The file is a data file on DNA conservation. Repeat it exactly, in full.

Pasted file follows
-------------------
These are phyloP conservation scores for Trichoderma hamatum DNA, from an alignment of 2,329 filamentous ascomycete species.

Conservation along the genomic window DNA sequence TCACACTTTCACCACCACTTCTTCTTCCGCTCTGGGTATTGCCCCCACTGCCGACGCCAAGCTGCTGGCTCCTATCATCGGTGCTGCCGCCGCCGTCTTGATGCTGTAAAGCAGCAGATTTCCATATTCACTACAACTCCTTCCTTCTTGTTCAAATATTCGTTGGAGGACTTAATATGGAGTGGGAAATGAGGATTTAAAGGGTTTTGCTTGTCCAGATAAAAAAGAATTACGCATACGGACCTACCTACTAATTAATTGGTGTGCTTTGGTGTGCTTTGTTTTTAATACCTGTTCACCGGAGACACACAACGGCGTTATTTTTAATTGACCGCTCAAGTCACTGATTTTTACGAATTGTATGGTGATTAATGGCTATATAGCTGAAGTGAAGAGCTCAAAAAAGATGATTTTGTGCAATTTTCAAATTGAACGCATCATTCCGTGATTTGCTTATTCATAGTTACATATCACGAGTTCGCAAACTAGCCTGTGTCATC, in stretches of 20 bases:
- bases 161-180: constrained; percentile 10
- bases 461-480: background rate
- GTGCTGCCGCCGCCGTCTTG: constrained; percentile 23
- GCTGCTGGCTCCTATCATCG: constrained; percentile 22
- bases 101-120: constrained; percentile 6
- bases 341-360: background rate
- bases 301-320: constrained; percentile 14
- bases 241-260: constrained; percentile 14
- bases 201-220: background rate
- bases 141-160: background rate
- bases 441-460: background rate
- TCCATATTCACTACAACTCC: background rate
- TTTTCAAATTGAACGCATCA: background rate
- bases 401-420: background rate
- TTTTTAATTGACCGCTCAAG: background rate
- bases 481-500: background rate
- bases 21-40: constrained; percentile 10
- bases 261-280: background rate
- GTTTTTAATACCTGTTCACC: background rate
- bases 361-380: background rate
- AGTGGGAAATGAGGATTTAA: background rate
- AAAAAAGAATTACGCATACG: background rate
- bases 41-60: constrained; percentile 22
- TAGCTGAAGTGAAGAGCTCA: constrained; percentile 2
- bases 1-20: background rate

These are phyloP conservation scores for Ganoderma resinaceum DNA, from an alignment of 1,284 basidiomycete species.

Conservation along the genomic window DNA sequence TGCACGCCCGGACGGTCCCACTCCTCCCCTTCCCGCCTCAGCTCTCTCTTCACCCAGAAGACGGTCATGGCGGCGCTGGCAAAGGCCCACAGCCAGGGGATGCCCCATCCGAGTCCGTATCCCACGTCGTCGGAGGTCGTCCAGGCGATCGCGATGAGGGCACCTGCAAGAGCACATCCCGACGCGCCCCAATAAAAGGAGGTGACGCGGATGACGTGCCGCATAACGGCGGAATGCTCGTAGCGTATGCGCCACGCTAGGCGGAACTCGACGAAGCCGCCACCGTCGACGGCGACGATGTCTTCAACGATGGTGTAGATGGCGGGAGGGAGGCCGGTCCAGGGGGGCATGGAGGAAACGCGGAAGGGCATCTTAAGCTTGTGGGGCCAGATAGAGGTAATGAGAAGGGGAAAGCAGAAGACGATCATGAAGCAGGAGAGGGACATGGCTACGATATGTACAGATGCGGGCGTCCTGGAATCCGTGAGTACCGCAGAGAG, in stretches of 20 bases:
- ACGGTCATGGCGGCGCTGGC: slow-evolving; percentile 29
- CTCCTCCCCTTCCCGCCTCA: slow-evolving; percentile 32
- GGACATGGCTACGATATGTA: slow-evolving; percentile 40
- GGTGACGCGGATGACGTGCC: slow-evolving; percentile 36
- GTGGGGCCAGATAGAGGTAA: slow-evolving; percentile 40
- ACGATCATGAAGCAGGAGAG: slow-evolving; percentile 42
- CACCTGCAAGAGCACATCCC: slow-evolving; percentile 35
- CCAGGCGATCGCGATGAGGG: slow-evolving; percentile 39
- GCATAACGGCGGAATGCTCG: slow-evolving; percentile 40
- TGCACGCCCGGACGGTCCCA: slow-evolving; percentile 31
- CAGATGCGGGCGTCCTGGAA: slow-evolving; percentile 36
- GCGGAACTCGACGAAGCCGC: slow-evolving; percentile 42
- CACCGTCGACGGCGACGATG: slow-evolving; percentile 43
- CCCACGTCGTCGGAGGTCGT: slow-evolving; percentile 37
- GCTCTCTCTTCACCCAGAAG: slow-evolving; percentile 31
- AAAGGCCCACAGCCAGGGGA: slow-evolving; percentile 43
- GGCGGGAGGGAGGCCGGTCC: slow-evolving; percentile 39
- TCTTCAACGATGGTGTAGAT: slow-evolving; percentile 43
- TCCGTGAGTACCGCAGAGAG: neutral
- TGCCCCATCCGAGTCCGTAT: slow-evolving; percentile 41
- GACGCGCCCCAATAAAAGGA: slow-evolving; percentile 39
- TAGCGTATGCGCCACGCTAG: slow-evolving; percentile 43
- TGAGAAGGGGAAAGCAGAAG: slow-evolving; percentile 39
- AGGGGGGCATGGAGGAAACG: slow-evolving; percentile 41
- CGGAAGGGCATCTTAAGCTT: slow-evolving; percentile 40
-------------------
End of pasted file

These are phyloP conservation scores for Trichoderma hamatum DNA, from an alignment of 2,329 filamentous ascomycete species.

Conservation along the genomic window DNA sequence TCACACTTTCACCACCACTTCTTCTTCCGCTCTGGGTATTGCCCCCACTGCCGACGCCAAGCTGCTGGCTCCTATCATCGGTGCTGCCGCCGCCGTCTTGATGCTGTAAAGCAGCAGATTTCCATATTCACTACAACTCCTTCCTTCTTGTTCAAATATTCGTTGGAGGACTTAATATGGAGTGGGAAATGAGGATTTAAAGGGTTTTGCTTGTCCAGATAAAAAAGAATTACGCATACGGACCTACCTACTAATTAATTGGTGTGCTTTGGTGTGCTTTGTTTTTAATACCTGTTCACCGGAGACACACAACGGCGTTATTTTTAATTGACCGCTCAAGTCACTGATTTTTACGAATTGTATGGTGATTAATGGCTATATAGCTGAAGTGAAGAGCTCAAAAAAGATGATTTTGTGCAATTTTCAAATTGAACGCATCATTCCGTGATTTGCTTATTCATAGTTACATATCACGAGTTCGCAAACTAGCCTGTGTCATC, in stretches of 20 bases:
- bases 161-180: constrained; percentile 10
- bases 461-480: background rate
- GTGCTGCCGCCGCCGTCTTG: constrained; percentile 23
- GCTGCTGGCTCCTATCATCG: constrained; percentile 22
- bases 101-120: constrained; percentile 6
- bases 341-360: background rate
- bases 301-320: constrained; percentile 14
- bases 241-260: constrained; percentile 14
- bases 201-220: background rate
- bases 141-160: background rate
- bases 441-460: background rate
- TCCATATTCACTACAACTCC: background rate
- TTTTCAAATTGAACGCATCA: background rate
- bases 401-420: background rate
- TTTTTAATTGACCGCTCAAG: background rate
- bases 481-500: background rate
- bases 21-40: constrained; percentile 10
- bases 261-280: background rate
- GTTTTTAATACCTGTTCACC: background rate
- bases 361-380: background rate
- AGTGGGAAATGAGGATTTAA: background rate
- AAAAAAGAATTACGCATACG: background rate
- bases 41-60: constrained; percentile 22
- TAGCTGAAGTGAAGAGCTCA: constrained; percentile 2
- bases 1-20: background rate

These are phyloP conservation scores for Ganoderma resinaceum DNA, from an alignment of 1,284 basidiomycete species.

Conservation along the genomic window DNA sequence TGCACGCCCGGACGGTCCCACTCCTCCCCTTCCCGCCTCAGCTCTCTCTTCACCCAGAAGACGGTCATGGCGGCGCTGGCAAAGGCCCACAGCCAGGGGATGCCCCATCCGAGTCCGTATCCCACGTCGTCGGAGGTCGTCCAGGCGATCGCGATGAGGGCACCTGCAAGAGCACATCCCGACGCGCCCCAATAAAAGGAGGTGACGCGGATGACGTGCCGCATAACGGCGGAATGCTCGTAGCGTATGCGCCACGCTAGGCGGAACTCGACGAAGCCGCCACCGTCGACGGCGACGATGTCTTCAACGATGGTGTAGATGGCGGGAGGGAGGCCGGTCCAGGGGGGCATGGAGGAAACGCGGAAGGGCATCTTAAGCTTGTGGGGCCAGATAGAGGTAATGAGAAGGGGAAAGCAGAAGACGATCATGAAGCAGGAGAGGGACATGGCTACGATATGTACAGATGCGGGCGTCCTGGAATCCGTGAGTACCGCAGAGAG, in stretches of 20 bases:
- ACGGTCATGGCGGCGCTGGC: slow-evolving; percentile 29
- CTCCTCCCCTTCCCGCCTCA: slow-evolving; percentile 32
- GGACATGGCTACGATATGTA: slow-evolving; percentile 40
- GGTGACGCGGATGACGTGCC: slow-evolving; percentile 36
- GTGGGGCCAGATAGAGGTAA: slow-evolving; percentile 40
- ACGATCATGAAGCAGGAGAG: slow-evolving; percentile 42
- CACCTGCAAGAGCACATCCC: slow-evolving; percentile 35
- CCAGGCGATCGCGATGAGGG: slow-evolving; percentile 39
- GCATAACGGCGGAATGCTCG: slow-evolving; percentile 40
- TGCACGCCCGGACGGTCCCA: slow-evolving; percentile 31
- CAGATGCGGGCGTCCTGGAA: slow-evolving; percentile 36
- GCGGAACTCGACGAAGCCGC: slow-evolving; percentile 42
- CACCGTCGACGGCGACGATG: slow-evolving; percentile 43
- CCCACGTCGTCGGAGGTCGT: slow-evolving; percentile 37
- GCTCTCTCTTCACCCAGAAG: slow-evolving; percentile 31
- AAAGGCCCACAGCCAGGGGA: slow-evolving; percentile 43
- GGCGGGAGGGAGGCCGGTCC: slow-evolving; percentile 39
- TCTTCAACGATGGTGTAGAT: slow-evolving; percentile 43
- TCCGTGAGTACCGCAGAGAG: neutral
- TGCCCCATCCGAGTCCGTAT: slow-evolving; percentile 41
- GACGCGCCCCAATAAAAGGA: slow-evolving; percentile 39
- TAGCGTATGCGCCACGCTAG: slow-evolving; percentile 43
- TGAGAAGGGGAAAGCAGAAG: slow-evolving; percentile 39
- AGGGGGGCATGGAGGAAACG: slow-evolving; percentile 41
- CGGAAGGGCATCTTAAGCTT: slow-evolving; percentile 40